Monster meeting is a quaint, old-fashioned term describing protests and demonstrationsprotest_monster_meeting and 1968 was a vintage year.  Lately I’ve been thinking about the incredible impacts of the 1968 demonstrations and musing about my time in Australia where I spent that fateful year.  Maybe it was the January 30th anniversary of the Tet Offensive in Vietnam or, perhaps, it was the recently released National Security Archive cautionary tale of the Tlatelolco Massacre before the 1968 Olympic Games in Mexico.[1]   Mostly, however, it is the recent homeschool-driven, in-depth study of the First Amendment to the U.S. Constitution,[2] which protects the right of ‘people peaceably to assemble’.  Around today’s world, including in the U.S. where the citizen’s rights are supposed to be protected, demonstrations by the people are being met with terrible violence.  In Australia, a bastion of several great experiments in democracy, at least one politician wants to “place the power to decide what is ‘legitimate protest’ in the hands of police”.[3]  Monster meetings are important catalysts of change.  They spark fierce debates that tear at a country’s soul and may change its direction for better or worse.  If proof is required, the protests of 1968 stand now in mute testimony.

Forty-six years ago (January, 1968), I was sweating in a blue bungalow in a new housing tract Australian Prime Minister Harold Holt with US President Lyndon Johnson.in Adelaide, South Australia reflecting on my immigration adventure and contemplating a beach day, when news of the Tet offensive in Vietnam flashed across the airwaves and through the radio to which I was half-listening.  Vietnam seemed much closer in Adelaide; just an island’s hop, skip and jump away.  Australia’s political and military establishments supported the U.S., but lately its people were beginning to rebel.  I recalled the late Prime Minister Harold Holt’s battle cry, ‘All the way with LBJ’, and now wondered how this latest escalation would sit with Australians.  The month before, December 1967, Harold Holt had apparently drowned while swimming and Australia was in a political uproar.  Conspiracy theories surrounding his death were spawning like mushroom spore and growing in the same medium.  Australia’s political system was in turmoil as each political persuasion posited its ideas for Holt’s replacement and the newspapers were experiencing a windfall of storylines.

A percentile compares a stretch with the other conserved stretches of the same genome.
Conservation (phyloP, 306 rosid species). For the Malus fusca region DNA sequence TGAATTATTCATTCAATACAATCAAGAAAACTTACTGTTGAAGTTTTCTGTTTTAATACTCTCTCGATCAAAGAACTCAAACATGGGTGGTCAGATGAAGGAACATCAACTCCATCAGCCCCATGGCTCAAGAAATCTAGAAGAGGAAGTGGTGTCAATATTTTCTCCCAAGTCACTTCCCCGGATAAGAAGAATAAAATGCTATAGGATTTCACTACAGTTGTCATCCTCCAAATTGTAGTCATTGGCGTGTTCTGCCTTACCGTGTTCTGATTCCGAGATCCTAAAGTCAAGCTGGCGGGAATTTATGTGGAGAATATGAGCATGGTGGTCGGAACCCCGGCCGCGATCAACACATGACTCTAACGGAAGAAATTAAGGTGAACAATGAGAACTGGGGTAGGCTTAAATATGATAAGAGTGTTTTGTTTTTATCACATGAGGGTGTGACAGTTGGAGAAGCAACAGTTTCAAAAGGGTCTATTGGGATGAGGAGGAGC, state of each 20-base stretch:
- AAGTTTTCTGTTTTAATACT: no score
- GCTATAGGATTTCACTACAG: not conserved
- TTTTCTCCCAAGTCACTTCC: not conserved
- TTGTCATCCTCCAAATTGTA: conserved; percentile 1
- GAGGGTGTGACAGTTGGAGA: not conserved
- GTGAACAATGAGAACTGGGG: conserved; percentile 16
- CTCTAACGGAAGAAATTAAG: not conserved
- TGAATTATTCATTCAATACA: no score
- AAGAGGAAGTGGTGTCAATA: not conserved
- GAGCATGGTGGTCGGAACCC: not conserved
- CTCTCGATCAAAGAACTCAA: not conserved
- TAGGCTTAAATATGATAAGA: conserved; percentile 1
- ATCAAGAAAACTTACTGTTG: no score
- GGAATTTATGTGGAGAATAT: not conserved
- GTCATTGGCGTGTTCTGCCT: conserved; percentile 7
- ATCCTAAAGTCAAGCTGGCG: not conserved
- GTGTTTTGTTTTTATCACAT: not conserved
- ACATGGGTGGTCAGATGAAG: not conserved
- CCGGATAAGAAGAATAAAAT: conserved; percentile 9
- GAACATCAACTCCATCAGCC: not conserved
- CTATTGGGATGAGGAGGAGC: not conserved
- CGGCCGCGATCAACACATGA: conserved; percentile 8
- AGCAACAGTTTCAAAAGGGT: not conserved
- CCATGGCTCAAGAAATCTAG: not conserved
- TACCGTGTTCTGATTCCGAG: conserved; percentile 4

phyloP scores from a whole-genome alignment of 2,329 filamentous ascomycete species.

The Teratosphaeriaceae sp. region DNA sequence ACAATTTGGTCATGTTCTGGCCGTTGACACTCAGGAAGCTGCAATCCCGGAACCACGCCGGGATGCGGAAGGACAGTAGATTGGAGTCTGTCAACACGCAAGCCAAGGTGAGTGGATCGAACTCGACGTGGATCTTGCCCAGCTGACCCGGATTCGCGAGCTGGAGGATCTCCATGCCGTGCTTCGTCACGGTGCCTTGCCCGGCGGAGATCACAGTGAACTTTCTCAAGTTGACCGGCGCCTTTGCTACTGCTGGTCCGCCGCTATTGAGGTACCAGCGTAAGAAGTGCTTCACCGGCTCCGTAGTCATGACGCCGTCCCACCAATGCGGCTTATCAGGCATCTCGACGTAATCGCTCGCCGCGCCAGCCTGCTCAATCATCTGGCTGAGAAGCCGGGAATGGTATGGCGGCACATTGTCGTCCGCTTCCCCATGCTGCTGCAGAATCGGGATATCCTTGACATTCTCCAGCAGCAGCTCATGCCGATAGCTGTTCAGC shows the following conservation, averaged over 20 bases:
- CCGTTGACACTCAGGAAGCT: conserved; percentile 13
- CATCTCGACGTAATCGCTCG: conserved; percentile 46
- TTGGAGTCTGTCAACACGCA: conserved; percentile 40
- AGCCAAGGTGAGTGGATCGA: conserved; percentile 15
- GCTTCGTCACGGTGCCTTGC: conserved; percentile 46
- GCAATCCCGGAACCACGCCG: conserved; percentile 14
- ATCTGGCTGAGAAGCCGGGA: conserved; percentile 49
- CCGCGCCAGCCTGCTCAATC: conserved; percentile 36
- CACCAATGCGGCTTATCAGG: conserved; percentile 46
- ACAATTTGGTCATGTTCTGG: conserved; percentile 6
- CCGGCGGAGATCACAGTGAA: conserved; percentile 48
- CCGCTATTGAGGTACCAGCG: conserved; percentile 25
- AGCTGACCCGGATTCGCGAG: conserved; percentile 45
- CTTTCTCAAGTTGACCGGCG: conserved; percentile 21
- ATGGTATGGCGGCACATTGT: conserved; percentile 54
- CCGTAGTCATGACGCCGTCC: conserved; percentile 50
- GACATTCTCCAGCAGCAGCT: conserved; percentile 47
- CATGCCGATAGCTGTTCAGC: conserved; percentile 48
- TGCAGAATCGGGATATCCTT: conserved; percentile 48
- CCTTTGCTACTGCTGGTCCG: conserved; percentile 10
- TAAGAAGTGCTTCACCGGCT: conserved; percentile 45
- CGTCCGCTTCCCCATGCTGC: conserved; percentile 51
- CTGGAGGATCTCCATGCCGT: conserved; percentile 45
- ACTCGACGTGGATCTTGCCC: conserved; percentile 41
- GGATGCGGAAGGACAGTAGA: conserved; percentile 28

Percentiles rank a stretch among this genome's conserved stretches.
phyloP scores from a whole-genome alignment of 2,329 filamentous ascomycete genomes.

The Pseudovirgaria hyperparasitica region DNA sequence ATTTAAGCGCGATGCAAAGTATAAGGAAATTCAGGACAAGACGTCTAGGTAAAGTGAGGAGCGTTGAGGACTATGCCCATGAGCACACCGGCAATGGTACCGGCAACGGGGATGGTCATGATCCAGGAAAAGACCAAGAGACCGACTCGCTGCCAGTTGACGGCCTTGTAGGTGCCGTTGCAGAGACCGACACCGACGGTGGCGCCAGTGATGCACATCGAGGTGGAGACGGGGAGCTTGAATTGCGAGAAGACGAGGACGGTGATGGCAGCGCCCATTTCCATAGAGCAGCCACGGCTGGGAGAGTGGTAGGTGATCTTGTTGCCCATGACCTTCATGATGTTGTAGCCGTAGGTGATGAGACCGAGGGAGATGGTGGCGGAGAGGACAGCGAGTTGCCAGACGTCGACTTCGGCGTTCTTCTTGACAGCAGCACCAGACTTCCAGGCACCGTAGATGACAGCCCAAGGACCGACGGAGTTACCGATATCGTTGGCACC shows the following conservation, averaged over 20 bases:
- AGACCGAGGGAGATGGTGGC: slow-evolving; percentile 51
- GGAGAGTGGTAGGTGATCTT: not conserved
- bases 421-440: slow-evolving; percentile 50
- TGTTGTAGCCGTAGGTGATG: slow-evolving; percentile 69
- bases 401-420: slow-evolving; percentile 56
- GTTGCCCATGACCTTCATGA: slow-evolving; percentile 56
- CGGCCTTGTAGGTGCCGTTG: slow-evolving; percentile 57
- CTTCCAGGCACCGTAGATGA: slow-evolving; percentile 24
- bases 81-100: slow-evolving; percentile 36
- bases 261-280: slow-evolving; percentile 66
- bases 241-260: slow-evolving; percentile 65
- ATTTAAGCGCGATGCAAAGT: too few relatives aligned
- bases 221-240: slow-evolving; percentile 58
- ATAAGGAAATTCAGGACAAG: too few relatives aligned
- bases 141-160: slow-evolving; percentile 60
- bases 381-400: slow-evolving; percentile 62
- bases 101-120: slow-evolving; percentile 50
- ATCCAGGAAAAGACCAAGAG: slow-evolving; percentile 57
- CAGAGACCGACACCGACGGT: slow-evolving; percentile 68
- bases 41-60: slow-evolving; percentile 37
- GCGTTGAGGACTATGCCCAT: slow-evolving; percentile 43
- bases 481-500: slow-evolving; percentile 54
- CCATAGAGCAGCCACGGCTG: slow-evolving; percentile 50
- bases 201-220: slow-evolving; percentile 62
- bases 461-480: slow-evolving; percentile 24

I immigrated to Australia from Africa for £ 10, and when I arrived in Sydney the government sent me to Adelaide, South Australia.  There I joined thousands of other immigrants from

Advertisement for Australian immigration

Advertisement for Australian immigration

England, the Ukraine, Europe and Colonial Africa.  Times were tough in the 1968 Australian trenches.  A disagreement between Holt’s Liberal government and the agricultural community had driven produce prices through the roof and the legacy was a terrible inflation.  During this period, my neighbors and I paid $1.00 (Australian) for a potato and shared the cost of inexpensive cuts of mutton to feed our families.  I do hope I never have to eat mutton again.   Meeting the challenges of daily life in Adelaide was not without its rewards, however.  We were a collection of immigrants who brought our recipes and our cultures to the neighborhood table.  Somehow there was always plenty of red wine and laughter, while we chased our neighbor’s escape-artist wallaby or took turns buying the local newspaper for a community read.  Maybe in Sydney, they would protest, but in Adelaide the game of survival was being played in earnest.

Continue reading

Vietnam 1955 – ‘Operation Passage to Freedom’

Author: Ken Ball 

The Navy took me to Vietnam in 1955, long before the United States committed thousands of

Ken Ball, taken during his service on the USS Horace A. Bass APD 124

Ken Ball, taken during his service on the U.S.Horace A. Bass APD 124

servicemen to fight in that country.

It turned out to be a trip I am sure I’ll never forget. This was a time shortly after the Vietnamese, under Ho Chi Minh, had defeated the French forces in a key extended battle and siege of Dien Bein Phu.  As a result of this defeat the French realized that they could no longer hold Vietnam.  The Vietnamese, believing that the United States had an interest in intervening agreed to some compromises at Geneva in early summer of 1954.  Among the agreements reached was a plan to allow people above and below the 17th parallel to migrate to where they felt safest.  The people were allowed 300 days to do this.